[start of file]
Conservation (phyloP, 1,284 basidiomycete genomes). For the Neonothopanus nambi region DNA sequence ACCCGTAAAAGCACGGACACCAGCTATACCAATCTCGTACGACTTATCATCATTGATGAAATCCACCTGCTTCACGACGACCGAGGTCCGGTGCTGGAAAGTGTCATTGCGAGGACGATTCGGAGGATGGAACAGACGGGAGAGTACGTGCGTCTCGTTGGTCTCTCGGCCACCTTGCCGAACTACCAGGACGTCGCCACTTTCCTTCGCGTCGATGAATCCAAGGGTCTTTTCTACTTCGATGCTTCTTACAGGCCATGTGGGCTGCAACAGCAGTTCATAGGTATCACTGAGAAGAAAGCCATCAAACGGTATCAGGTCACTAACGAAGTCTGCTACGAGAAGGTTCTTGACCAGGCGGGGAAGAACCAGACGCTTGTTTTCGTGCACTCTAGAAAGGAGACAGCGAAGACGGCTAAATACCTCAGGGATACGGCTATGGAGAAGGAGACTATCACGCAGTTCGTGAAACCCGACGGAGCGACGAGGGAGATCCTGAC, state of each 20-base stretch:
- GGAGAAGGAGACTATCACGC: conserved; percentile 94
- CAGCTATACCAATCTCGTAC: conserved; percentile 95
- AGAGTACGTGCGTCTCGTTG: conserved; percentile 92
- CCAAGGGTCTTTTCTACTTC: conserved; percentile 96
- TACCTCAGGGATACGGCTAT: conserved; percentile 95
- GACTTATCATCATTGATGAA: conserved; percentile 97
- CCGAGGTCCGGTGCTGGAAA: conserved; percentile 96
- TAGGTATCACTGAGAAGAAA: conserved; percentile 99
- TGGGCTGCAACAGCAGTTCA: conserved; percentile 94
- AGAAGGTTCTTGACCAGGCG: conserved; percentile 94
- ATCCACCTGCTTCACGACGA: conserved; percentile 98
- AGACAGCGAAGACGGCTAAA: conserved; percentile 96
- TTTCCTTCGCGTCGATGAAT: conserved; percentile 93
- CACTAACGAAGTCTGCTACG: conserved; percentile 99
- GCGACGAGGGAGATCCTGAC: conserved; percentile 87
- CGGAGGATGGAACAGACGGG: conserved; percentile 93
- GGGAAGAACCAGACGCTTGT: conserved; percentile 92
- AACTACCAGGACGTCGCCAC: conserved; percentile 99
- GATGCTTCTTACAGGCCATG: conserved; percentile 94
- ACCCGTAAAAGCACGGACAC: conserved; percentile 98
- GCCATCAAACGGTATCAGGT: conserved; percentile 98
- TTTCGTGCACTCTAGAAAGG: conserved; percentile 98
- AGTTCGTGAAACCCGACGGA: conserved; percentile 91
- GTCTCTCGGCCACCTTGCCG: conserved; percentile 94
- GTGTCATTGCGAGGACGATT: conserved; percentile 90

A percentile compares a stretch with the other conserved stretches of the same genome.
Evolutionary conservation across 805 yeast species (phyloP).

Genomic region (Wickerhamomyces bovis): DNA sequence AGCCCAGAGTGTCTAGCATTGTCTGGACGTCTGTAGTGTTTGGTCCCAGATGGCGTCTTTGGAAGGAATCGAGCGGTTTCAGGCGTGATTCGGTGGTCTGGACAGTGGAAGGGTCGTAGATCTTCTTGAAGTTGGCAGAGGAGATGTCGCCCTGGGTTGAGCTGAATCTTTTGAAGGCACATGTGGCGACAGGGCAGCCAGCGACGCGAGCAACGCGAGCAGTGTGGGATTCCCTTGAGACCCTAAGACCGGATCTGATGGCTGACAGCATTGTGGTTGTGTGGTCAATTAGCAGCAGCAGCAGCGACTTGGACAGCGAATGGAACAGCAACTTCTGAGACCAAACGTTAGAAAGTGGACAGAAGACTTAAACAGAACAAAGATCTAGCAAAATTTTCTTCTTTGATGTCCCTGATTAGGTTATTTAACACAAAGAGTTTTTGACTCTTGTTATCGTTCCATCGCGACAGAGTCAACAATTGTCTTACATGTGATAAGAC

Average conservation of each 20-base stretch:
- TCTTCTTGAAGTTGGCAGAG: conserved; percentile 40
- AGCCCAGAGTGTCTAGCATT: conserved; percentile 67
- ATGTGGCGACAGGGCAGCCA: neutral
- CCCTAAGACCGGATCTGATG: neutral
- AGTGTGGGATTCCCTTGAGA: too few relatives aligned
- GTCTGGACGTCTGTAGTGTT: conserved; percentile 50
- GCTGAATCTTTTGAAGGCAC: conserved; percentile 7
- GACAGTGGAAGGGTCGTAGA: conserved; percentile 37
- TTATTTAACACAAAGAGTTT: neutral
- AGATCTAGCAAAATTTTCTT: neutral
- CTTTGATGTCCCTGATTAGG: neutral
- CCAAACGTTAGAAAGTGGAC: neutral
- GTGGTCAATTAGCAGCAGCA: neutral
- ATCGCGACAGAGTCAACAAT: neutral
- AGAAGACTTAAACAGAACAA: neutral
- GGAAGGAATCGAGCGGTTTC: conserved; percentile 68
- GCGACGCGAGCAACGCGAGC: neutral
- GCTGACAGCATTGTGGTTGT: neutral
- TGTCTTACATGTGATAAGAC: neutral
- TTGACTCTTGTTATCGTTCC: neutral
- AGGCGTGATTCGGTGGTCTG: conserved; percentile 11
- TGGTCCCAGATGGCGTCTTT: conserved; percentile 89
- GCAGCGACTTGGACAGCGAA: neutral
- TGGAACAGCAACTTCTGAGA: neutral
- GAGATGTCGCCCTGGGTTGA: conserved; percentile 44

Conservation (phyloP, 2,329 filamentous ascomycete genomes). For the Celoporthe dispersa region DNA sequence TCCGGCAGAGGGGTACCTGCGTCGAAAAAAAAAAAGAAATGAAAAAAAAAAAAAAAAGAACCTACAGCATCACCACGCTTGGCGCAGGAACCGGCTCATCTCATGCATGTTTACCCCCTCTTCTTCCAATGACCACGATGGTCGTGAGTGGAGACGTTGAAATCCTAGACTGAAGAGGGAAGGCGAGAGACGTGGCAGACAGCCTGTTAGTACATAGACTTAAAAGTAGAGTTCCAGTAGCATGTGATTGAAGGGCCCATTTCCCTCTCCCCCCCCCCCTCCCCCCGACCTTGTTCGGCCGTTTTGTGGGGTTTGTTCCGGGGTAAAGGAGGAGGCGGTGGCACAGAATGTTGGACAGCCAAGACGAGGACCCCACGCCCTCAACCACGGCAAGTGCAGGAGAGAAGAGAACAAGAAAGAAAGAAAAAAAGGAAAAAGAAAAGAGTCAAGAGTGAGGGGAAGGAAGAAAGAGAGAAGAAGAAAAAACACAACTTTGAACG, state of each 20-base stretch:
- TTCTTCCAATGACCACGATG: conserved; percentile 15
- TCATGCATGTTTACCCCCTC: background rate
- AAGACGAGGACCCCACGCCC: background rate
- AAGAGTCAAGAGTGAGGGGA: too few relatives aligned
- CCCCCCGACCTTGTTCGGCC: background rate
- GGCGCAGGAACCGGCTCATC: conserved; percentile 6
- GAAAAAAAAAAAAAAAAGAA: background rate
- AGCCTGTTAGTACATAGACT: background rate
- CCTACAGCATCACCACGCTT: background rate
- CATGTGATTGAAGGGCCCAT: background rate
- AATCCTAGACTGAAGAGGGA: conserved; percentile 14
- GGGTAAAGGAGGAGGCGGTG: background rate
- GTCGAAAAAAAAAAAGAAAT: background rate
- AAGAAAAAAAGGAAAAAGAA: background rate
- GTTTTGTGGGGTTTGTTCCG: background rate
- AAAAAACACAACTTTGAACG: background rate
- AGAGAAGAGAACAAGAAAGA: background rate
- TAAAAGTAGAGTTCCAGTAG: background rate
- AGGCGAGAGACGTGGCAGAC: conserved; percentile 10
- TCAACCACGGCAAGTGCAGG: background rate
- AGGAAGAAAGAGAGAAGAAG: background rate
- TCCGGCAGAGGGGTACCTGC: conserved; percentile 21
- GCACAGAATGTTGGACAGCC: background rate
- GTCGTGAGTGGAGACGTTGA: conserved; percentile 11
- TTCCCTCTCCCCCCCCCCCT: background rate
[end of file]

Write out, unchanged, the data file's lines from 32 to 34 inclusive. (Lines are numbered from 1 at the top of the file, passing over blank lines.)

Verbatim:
- AGCCCAGAGTGTCTAGCATT: conserved; percentile 67
- ATGTGGCGACAGGGCAGCCA: neutral
- CCCTAAGACCGGATCTGATG: neutral